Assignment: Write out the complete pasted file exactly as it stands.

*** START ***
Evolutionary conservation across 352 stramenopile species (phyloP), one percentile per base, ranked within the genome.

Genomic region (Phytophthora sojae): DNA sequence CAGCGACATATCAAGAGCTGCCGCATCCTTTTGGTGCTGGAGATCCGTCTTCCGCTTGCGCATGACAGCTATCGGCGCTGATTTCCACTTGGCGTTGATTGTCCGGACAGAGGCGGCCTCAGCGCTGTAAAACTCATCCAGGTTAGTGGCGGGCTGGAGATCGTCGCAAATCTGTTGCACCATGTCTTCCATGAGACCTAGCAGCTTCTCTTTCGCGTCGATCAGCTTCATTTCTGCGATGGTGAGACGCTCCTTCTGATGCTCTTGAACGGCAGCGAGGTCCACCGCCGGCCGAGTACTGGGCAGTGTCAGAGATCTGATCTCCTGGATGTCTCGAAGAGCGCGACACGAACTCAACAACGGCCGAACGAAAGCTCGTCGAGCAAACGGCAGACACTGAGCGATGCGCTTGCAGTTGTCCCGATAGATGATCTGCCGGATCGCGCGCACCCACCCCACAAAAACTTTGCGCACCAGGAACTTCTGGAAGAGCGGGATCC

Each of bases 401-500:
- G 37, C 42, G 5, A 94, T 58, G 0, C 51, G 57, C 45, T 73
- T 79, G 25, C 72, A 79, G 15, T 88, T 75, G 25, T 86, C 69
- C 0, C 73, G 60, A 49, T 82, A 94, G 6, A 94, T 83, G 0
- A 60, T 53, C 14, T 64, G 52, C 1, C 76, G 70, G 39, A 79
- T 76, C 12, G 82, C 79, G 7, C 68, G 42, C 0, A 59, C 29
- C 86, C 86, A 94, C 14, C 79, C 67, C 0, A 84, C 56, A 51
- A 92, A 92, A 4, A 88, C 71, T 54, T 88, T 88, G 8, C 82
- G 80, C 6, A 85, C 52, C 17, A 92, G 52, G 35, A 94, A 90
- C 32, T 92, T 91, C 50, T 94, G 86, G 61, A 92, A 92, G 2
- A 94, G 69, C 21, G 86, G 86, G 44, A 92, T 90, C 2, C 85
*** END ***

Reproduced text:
Evolutionary conservation across 352 stramenopile species (phyloP), one percentile per base, ranked within the genome.

Genomic region (Phytophthora sojae): DNA sequence CAGCGACATATCAAGAGCTGCCGCATCCTTTTGGTGCTGGAGATCCGTCTTCCGCTTGCGCATGACAGCTATCGGCGCTGATTTCCACTTGGCGTTGATTGTCCGGACAGAGGCGGCCTCAGCGCTGTAAAACTCATCCAGGTTAGTGGCGGGCTGGAGATCGTCGCAAATCTGTTGCACCATGTCTTCCATGAGACCTAGCAGCTTCTCTTTCGCGTCGATCAGCTTCATTTCTGCGATGGTGAGACGCTCCTTCTGATGCTCTTGAACGGCAGCGAGGTCCACCGCCGGCCGAGTACTGGGCAGTGTCAGAGATCTGATCTCCTGGATGTCTCGAAGAGCGCGACACGAACTCAACAACGGCCGAACGAAAGCTCGTCGAGCAAACGGCAGACACTGAGCGATGCGCTTGCAGTTGTCCCGATAGATGATCTGCCGGATCGCGCGCACCCACCCCACAAAAACTTTGCGCACCAGGAACTTCTGGAAGAGCGGGATCC

Each of bases 401-500:
- G 37, C 42, G 5, A 94, T 58, G 0, C 51, G 57, C 45, T 73
- T 79, G 25, C 72, A 79, G 15, T 88, T 75, G 25, T 86, C 69
- C 0, C 73, G 60, A 49, T 82, A 94, G 6, A 94, T 83, G 0
- A 60, T 53, C 14, T 64, G 52, C 1, C 76, G 70, G 39, A 79
- T 76, C 12, G 82, C 79, G 7, C 68, G 42, C 0, A 59, C 29
- C 86, C 86, A 94, C 14, C 79, C 67, C 0, A 84, C 56, A 51
- A 92, A 92, A 4, A 88, C 71, T 54, T 88, T 88, G 8, C 82
- G 80, C 6, A 85, C 52, C 17, A 92, G 52, G 35, A 94, A 90
- C 32, T 92, T 91, C 50, T 94, G 86, G 61, A 92, A 92, G 2
- A 94, G 69, C 21, G 86, G 86, G 44, A 92, T 90, C 2, C 85